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Emerging technologies and the future of business with Professor Soumen Ghosh

Organisations wanting to retain their competitive advantage amidst a myriad of disruptive entrants must evaluate new technologies and decide which would enhance their effectiveness.
Professor Soumen Ghosh, professor of operations and supply chain management in the Scheller College of Business at Georgia Institute of Technology, told a Gordon Institute of Business Science (GIBS) forum that companies should evaluate technologies on their own merits. Emerging tools such as mobile devices, the Internet of Things, 3-D printing, big data analytics and cloud computing must be analysed individually.

“Organisations have to see the role of technology for its ability to provide differentiation and customisation, and not attempt to integrate technology for its own sake.”

Successful disruptors are those which are able to match an existing product or company’s differentiated proposition, but at a lower cost. They are then able to push the competitive frontier forward.

“Technology is enabling disruption and can create competitive advantage almost overnight,” Ghosh explained.

Supply chain reinvention

Consumer demand, led by the proliferation of smartphones and technology, had created a fundamental shift from the physical supply chain to what Ghosh termed “collaborative digital supply networks.” The linear, traditional supply chain is dead, he added.

This “front-end flip in the supply chain”, enabled by technology, represents a major change, as manufacturers no longer need to hold inventory. By having a real-time picture of customer demand, manufacturers and distributors are able to supply according to need.

Integration of new technologies and the ability to successfully and efficiently execute the new digital supply chain would ultimately determine the retention of future competitive advantage.

Consumer-led disruption

Much of the disruption experienced by customer-centric industries such as transport, retail and hospitality has been generated by consumers’ use of technology, driven by mobile devices and smart phones, Ghosh said.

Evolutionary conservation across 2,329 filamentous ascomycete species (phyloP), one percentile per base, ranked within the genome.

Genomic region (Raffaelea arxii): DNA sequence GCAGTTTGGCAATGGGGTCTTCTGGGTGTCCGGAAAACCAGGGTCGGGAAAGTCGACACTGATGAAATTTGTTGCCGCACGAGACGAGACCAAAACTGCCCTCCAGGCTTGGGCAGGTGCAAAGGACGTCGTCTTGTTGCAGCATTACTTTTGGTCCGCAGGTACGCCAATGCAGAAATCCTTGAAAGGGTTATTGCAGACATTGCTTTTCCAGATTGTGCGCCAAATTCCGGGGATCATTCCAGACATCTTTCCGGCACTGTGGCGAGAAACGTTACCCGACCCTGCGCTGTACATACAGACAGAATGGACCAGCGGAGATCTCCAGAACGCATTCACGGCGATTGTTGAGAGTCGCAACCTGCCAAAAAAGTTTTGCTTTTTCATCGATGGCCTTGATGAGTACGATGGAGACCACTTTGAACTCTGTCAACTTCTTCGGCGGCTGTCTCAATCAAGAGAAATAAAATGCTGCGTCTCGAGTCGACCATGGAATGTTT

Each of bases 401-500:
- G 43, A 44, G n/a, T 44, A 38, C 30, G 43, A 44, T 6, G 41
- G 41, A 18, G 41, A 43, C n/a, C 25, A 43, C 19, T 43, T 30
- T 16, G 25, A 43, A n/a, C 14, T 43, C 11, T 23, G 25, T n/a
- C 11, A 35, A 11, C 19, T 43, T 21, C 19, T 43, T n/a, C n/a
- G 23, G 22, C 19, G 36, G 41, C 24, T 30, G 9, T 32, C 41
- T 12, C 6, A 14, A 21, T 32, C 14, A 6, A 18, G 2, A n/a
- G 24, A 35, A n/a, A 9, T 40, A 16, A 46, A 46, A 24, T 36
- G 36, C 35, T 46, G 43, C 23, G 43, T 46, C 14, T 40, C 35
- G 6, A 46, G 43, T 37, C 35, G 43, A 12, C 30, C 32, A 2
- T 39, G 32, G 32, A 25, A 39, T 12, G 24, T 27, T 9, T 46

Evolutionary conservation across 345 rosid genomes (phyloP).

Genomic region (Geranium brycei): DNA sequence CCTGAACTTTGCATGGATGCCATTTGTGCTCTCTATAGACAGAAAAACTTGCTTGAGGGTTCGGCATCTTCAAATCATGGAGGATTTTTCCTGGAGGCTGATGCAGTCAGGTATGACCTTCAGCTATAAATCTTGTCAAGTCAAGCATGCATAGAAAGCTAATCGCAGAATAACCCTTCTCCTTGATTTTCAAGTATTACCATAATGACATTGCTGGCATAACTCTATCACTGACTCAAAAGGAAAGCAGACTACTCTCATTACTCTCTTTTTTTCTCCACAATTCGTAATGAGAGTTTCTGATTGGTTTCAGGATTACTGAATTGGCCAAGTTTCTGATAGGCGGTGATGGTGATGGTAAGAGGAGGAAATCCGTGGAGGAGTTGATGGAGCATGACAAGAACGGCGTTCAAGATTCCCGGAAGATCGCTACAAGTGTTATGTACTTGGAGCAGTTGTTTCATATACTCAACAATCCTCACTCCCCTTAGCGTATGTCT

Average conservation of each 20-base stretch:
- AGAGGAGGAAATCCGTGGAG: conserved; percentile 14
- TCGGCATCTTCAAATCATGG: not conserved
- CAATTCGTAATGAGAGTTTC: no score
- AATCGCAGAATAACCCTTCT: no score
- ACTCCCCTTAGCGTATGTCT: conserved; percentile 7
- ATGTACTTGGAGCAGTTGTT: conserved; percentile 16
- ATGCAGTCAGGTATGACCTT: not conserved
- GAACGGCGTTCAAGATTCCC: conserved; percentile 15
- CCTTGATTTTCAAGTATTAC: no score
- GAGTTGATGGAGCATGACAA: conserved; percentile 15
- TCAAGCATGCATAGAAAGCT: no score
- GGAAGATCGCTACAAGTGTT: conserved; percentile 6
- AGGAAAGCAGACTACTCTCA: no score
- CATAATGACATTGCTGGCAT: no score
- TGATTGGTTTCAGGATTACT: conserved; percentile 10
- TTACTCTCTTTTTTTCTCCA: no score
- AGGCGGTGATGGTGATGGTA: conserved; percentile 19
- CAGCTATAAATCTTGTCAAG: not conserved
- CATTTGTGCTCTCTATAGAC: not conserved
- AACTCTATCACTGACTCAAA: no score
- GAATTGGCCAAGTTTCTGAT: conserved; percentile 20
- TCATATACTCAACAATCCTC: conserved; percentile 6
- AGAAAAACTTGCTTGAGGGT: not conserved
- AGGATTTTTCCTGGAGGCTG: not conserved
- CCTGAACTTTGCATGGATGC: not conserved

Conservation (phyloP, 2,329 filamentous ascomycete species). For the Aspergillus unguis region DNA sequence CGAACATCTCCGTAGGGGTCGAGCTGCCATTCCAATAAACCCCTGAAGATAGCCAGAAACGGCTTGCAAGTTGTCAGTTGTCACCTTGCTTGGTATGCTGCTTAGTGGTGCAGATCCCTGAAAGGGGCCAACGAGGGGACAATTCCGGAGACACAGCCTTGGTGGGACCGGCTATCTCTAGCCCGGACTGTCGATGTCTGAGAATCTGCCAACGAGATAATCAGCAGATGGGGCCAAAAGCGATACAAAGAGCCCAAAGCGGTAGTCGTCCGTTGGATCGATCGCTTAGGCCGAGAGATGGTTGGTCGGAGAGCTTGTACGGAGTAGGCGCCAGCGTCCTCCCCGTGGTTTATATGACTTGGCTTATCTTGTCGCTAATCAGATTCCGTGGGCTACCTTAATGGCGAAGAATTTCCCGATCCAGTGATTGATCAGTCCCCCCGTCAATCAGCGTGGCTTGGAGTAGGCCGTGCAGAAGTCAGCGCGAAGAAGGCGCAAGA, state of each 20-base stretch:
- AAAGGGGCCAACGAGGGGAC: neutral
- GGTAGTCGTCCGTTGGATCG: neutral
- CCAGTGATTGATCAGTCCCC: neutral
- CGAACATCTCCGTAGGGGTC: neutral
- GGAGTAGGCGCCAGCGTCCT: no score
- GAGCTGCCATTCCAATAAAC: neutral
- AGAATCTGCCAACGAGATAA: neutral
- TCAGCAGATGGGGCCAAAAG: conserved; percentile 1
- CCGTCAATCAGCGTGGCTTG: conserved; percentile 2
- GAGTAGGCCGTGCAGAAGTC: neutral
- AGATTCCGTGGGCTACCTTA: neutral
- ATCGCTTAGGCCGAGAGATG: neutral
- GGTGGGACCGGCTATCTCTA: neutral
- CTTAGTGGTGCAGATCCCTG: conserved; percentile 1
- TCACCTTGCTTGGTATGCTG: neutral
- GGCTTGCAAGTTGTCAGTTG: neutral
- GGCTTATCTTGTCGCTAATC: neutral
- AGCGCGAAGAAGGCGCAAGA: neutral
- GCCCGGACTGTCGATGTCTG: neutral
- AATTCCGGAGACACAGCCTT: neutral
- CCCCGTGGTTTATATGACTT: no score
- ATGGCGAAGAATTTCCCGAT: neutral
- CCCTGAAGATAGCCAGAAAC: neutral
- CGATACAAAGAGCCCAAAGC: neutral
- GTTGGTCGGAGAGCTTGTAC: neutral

Consumers are using technology in unexpected ways and have become the driving force that has compelled businesses to rethink how they can package and deliver their products to consumers. Ghosh used the example of Uber’s on-demand transportation model, or Amazon’s “fulfillment centres” with same-day grocery delivery to illustrate this.

“Smartphone technology has fundamentally changed consumer behaviour, and consumers are now using digital devices to create demand.”

There has been a rapid and dramatic change in consumer behaviour and preferences as the millennial generation has gained ever-greater purchasing power. This new generation demands alternative ways for goods to be delivered and presented to them, which may see the eventual demise of brick-and-mortar retail stores. The onus is on companies to use technology to meet customer demands and consumer preferences, Ghosh explained.

Consumers now expect ever-higher levels of differentiation, at a lower cost. “The demand for customisation or differentiation is increasing exponentially,” Ghosh said. However, the burden this places on companies to keep costs under control and to maintain sufficient supply chains is a huge challenge.

The cost of doing business is under pressure due to the demand for constant product variety.

Consumer demands that companies have to satisfy now include speed, accuracy, cost, responsiveness and differentiation or customisation. “Companies have to fulfill these, or the customer will find someone else who does. There is very little to no loyalty with today’s consumer,” Ghosh said.

Organisations that are able to successfully respond to additional customer demands are completely interactive, always on, create a connected community and employ intelligent optimisation and end-to-end transparency.

Very few established companies would exist in their current format in the near future, Ghosh said, as they will be forced to reinvent themselves in order to survive the onslaught from new disruptors. “The younger generation can think about these things with more clarity. Established organisations are stuck with old paradigms.”

3 Mar 2017 10:51


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